In October, central London locations will play host to a variety of events celebrating Central Asian arts – work from Tajikistan, Uzbekistan, Kyrgyzstan and Turkmenistan. An under-represented area in the international arts, Central Asia is a melting pot of cultures, where the Silk Road connected Europe and Asia and where the global superpowers of Russia, China and India meet. From a national, religious, and historical perspective, Central Asia is a true melting pot of culture, language and art.
This new festival will offer a variety of different arts events from Central Asia, including verbatim theatre and classical adaptations, folk music and dance, and talks and lectures introducing the area to a London audience. Events include screenings of Tajik and Uzbek films, Uyghur folk music, Sufi-inspired Uzbek dance, Muqam singing, a lecture from an Islamic dance specialist, Kyrgyz classical music and folk songs and verbatim theatre from Russia.
The festival will then end with a final night event including Muqam dance performed alongside jazz/folk fusion based pieces from Uzbekistan and Sweden and a panel discussion between regional theatre directors and performers and drama teacher of University of Arts Khamida Makhmudova.
DIARY OF EVENTS
The Bowl, film screening from Tajikistan
5 October, Khalili Lecture Theatre at SOAS, 7.30pm
This film tells the story of three generations of a family and their different relationships. An old man Abdulla lives with his son Khakim, daughter in law Gulandom and his grandson Umed. Abdulla has health issues and is not well, but he is a very kind and friendly person.
Gulandom doesn’t like her father in law and doesn’t go to any length to hide her feelings towards him. One day she serves him food in an old cracked bowl. Quick-witted Umed questions his mother why his grandfather has to eat from a cracked bowl, but Abdulla smoothly escapes the situation and explains to his grandson that the bowl is a magic bowl and it helps him to get better. After a series of events that lead Abdulla to staying in the barn and away from the house, his son Khakim finds out about the story of the magic bowl and attempts to turn the situation around and resolve it, but it might just be too late.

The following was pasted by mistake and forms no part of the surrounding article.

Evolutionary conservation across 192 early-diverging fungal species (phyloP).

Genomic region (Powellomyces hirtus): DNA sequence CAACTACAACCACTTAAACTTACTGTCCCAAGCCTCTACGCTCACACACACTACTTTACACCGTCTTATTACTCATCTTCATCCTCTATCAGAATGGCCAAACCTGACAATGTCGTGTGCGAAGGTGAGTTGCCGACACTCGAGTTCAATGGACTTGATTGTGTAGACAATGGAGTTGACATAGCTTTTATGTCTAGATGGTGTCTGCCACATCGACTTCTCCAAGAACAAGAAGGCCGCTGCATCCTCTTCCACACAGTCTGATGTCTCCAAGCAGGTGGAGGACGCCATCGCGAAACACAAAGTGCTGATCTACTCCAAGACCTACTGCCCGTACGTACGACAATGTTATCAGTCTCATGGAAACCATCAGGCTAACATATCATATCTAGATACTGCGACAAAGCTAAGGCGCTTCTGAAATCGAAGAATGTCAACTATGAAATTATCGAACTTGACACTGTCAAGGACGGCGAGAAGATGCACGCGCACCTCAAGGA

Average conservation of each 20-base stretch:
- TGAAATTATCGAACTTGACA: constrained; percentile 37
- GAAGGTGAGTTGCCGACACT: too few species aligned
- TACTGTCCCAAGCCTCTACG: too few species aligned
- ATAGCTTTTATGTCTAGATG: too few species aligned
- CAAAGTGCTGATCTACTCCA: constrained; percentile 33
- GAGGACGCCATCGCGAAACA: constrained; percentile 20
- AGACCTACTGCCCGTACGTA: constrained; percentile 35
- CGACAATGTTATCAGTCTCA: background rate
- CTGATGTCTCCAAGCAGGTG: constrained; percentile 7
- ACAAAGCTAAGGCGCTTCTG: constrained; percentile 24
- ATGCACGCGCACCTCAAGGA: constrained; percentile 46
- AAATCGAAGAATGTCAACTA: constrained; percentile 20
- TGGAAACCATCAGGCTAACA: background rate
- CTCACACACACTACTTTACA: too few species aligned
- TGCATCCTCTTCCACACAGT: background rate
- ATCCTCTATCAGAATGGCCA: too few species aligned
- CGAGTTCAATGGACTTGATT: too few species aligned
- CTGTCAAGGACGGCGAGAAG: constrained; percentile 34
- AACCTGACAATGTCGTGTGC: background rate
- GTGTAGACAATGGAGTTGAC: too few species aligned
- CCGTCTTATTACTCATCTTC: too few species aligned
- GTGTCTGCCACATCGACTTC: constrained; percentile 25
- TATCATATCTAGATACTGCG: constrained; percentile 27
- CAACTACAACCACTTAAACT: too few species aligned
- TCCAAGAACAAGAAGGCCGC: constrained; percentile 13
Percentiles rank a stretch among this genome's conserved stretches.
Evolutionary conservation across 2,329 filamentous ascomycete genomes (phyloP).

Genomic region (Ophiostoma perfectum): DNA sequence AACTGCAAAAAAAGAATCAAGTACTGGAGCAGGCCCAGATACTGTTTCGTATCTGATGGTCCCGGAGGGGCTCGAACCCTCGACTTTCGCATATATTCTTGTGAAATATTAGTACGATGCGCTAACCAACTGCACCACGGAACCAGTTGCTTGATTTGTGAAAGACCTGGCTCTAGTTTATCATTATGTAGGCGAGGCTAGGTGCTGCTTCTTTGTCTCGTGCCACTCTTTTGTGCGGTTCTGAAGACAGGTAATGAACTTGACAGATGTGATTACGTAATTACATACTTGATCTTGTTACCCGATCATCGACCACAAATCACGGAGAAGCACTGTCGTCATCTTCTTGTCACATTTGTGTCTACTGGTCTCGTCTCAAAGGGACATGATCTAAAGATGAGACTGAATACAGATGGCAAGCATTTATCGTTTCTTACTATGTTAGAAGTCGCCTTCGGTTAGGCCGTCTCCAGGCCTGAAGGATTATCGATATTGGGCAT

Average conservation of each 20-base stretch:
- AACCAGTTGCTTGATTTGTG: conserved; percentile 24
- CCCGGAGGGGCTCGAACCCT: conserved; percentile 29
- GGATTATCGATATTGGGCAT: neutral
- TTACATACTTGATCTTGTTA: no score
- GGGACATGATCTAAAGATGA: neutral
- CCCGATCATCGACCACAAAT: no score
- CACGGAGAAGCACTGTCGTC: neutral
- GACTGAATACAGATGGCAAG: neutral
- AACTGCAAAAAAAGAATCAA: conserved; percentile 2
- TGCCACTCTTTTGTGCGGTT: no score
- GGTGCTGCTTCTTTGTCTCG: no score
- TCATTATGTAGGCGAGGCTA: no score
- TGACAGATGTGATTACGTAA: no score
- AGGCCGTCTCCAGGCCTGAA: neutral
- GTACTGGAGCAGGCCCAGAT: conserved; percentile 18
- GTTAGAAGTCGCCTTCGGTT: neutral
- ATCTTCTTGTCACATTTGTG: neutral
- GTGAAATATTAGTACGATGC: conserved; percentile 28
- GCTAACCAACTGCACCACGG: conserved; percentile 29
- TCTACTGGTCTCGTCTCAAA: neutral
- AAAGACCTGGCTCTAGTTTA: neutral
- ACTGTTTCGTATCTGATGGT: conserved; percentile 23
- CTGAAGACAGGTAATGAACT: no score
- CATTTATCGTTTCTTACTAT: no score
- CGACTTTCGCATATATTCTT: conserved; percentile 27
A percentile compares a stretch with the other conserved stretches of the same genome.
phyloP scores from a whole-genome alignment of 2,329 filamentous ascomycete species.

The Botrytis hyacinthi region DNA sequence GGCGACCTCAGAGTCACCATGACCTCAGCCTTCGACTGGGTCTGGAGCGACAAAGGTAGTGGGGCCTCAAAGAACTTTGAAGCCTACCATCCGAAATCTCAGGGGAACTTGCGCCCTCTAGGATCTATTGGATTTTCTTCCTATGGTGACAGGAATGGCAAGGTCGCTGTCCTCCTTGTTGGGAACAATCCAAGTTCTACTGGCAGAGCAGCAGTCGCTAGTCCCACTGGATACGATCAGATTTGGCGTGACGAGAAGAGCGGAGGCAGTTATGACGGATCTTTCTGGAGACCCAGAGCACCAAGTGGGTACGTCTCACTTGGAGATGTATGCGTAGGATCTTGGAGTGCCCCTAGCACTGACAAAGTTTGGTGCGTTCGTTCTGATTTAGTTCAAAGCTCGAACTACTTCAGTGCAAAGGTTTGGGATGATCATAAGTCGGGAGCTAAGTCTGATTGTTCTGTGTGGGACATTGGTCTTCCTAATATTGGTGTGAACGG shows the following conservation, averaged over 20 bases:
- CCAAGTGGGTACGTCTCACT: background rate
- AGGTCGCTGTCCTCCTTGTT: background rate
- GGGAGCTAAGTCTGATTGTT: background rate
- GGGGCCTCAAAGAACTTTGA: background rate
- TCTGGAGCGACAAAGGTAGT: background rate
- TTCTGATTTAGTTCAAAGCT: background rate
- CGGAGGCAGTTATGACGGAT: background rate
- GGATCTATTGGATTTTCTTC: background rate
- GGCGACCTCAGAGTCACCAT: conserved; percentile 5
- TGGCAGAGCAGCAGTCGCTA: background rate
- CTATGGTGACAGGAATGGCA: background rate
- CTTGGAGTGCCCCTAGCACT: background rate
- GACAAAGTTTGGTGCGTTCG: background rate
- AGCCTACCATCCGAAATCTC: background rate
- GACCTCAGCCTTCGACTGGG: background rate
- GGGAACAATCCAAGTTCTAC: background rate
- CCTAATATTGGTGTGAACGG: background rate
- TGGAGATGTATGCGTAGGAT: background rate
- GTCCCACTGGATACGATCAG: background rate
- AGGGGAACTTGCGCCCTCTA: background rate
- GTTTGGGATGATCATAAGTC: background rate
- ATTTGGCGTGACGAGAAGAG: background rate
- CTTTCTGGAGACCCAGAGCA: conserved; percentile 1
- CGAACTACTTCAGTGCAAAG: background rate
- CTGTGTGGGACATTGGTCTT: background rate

London Uyghur Ensemble and Sanatim Dance Company
6 October, Brunei Gallery Lecture Theatre at SOAS, 7pm
The UK’s first London-based group performing the music of the Central Asian Uyghurs. Rahima Mahmut’s thrilling vocals are accompanied by an ensemble of long-necked lutes and frame drum.
Deeply imbued with the Sufi ethos, its limping rhythms and ecstatic poetry, this easternmost example of the maqam traditions of the Islamic world opens up new musical horizons for its audiences. For the festival the ensemble will be performing a wide range of its repertoire and bring to life these different traditions from this region of Central Asia.
San’at is a professional Uzbek dance performer who is based in Manchester, England. She has over twenty years of professional dance experience and performed as a solo as well as group dancer in many international shows, concerts and festivals all over the world including Europe, Asia and Japan.
Her skills and gracious, mystical style originates from Sufi branch of mystic following in Islam. An array of dance styles are the result of cultural synthesis emanating from ancient history of the Great Silk Route that extended from China, India, Central Asia through Ottoman Empire to Eastern Europe.
Her approach to art is unique and emphasizes cultural and historic reflections of many countries and regions within the ancient Silk Road.
To London with Love – and Central Asian Dance
7 October, Brunei Gallery Lecture Theatre at SOAS, 7pm
The Silk Road Dance Company and their pioneering performances offer a unique glimpse of the life and art of little known cultures, especially the Islamic world.
With an impressive repertoire of more than 130 dances, Silk Road Dance Company offers programs with a depth and breadth reflecting decades of field research and study by Dr. Laurel Gray who has received many awards for her life-time of creative work. Company dancers have also studied and travelled extensively throughout the East, mastering many dance styles. Some rare pieces are part of the company’s Legacy Repertiore; these rare dances are seldom now performed in the countries of origin.
Living Legacy: Women’s Dances of Uzbekistan